8. Email and eBook

If you are a regular user of the Internet, you will often see words such as ‘Email’ and ‘eBook’ capitalized regardless of their precise application. While this type of fixed capitalization is fine for branded items or nouns, however, it cannot be applied to less well-defined words or on a completely random basis. As email and ebook are not officially nouns, they should only ever have their first letter capitalized in instances when they are used to start a sentence.

9. iPhone and IPhone

As we live in the defining age of technological advancement, it seems only right to include a typo that has only originated during the last six years. This common misprint refers to Apple’s ground-breaking iPhone device, which continues to dominate the smartphone market in 2014 and if often spelled with a capital ‘I’. This is an especially common mistake when the word is used at the beginning of a sentence, but the fact remains that it should be written and presented in a uniform manner regardless of its exact application.  This is because the iPhone is a branded product, and its spelling is therefore dictated by the innovator behind it.

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10. There and Their

Another pair of words that sound identical when spoken, these two entities have entirely different meanings and applications. Despite this, however, they are often confused and commonly used in each other’s place due to error. In fact, the difference between them is relatively simple, as while ‘There’ is used to identify a specific place or location ‘Their’ describes something that belongs to an individual or group. This misunderstanding has plagued even established writers, while it is also easy to overlook such a mistake as not all spell-checking tools differentiate between the two.

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Last Updated on November 19, 2019

20 Time Management Tips to Super Boost Your Productivity

20 Time Management Tips to Super Boost Your Productivity

Are you usually punctual or late? Do you finish things within the time you stipulate? Do you hand in your reports/work on time? Are you able to accomplish what you want to do before deadlines? Are you a good time manager?

If your answer is “no” to any of the questions above, that means you’re not managing your time as well as you want. Here are 20 time management tips to help you manage time better:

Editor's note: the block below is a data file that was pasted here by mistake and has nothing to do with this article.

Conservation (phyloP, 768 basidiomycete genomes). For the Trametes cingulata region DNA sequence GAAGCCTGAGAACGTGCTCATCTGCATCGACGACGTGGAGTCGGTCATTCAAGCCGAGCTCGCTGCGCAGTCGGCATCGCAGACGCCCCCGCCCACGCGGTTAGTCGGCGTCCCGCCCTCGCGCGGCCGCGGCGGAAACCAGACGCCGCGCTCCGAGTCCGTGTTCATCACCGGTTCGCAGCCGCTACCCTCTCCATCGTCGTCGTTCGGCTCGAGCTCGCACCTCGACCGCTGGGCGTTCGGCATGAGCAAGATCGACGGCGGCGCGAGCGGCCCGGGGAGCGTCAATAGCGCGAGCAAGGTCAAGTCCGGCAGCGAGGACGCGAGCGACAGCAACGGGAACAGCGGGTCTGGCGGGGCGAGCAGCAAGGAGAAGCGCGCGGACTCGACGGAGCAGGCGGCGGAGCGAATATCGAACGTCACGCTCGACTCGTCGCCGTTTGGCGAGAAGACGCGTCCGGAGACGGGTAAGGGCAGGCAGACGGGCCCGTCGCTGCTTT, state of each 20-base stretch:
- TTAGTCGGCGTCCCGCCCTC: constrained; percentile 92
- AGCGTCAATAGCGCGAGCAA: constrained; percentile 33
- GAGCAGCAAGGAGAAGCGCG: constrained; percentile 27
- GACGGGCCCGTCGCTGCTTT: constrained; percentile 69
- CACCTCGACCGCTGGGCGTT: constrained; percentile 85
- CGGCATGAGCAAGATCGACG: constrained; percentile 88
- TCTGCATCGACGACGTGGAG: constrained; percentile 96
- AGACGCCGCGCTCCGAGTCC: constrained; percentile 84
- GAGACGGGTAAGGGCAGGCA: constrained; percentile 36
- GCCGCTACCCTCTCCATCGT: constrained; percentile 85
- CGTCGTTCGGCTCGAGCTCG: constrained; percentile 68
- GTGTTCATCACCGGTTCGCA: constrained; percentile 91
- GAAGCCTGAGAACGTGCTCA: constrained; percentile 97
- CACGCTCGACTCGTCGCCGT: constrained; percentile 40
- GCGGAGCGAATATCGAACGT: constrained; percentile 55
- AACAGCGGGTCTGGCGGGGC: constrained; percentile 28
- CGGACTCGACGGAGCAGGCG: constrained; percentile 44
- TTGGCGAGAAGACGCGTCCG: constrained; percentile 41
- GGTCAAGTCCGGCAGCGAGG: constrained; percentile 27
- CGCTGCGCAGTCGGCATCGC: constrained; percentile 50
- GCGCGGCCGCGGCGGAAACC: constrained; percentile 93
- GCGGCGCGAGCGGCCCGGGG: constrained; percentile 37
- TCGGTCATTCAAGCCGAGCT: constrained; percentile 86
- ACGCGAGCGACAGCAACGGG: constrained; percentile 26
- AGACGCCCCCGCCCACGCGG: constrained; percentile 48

1. Create a Daily Plan

Plan your day before it unfolds. Do it in the morning or even better, the night before you sleep. The plan gives you a good overview of how the day will pan out. That way, you don’t get caught off guard. Your job for the day is to stick to the plan as best as possible.

2. Peg a Time Limit to Each Task

Be clear that you need to finish X task by 10am, Y task by 3pm, and Z item by 5:30pm. This prevents your work from dragging on and eating into time reserved for other activities.

3. Use a Calendar

Having a calendar is the most fundamental step to managing your daily activities. If you use outlook or lotus notes, calendar come as part of your mailing software.

I use it. It’s even better if you can sync your calendar to your mobile phone and other hardwares you use – that way, you can access your schedule no matter where you are. Here’re the 10 Best Calendar Apps to Stay on Track .

Find out more tips about how to use calendar for better time management here: How to Use a Calendar to Create Time and Space

4. Use an Organizer

An organizer helps you to be on top of everything in your life. It’s your central tool to organize information, to-do lists, projects, and other miscellaneous items.

These Top 15 Time Management Apps and Tools can help you organize better, pick one that fits your needs.

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5. Know Your Deadlines

When do you need to finish your tasks? Mark the deadlines out clearly in your calendar and organizer so you know when you need to finish them.

But make sure you don’t make these 10 Common Mistakes When Setting Deadlines.

6. Learn to Say “No”

Don’t take on more than you can handle. For the distractions that come in when you’re doing other things, give a firm no. Or defer it to a later period.

Leo Babauta, the founder of Zen Habits has some great insights on how to say no: The Gentle Art of Saying No

7. Target to Be Early

When you target to be on time, you’ll either be on time or late. Most of the times you’ll be late. However, if you target to be early, you’ll most likely be on time.

For appointments, strive to be early. For your deadlines, submit them earlier than required.

Learn from these tips about how to prepare yourself to be early, instead of just in time.

8. Time Box Your Activities

This means restricting your work to X amount of time. Why time boxing is good for you? Here’re 10 reasons why you should start time-boxing.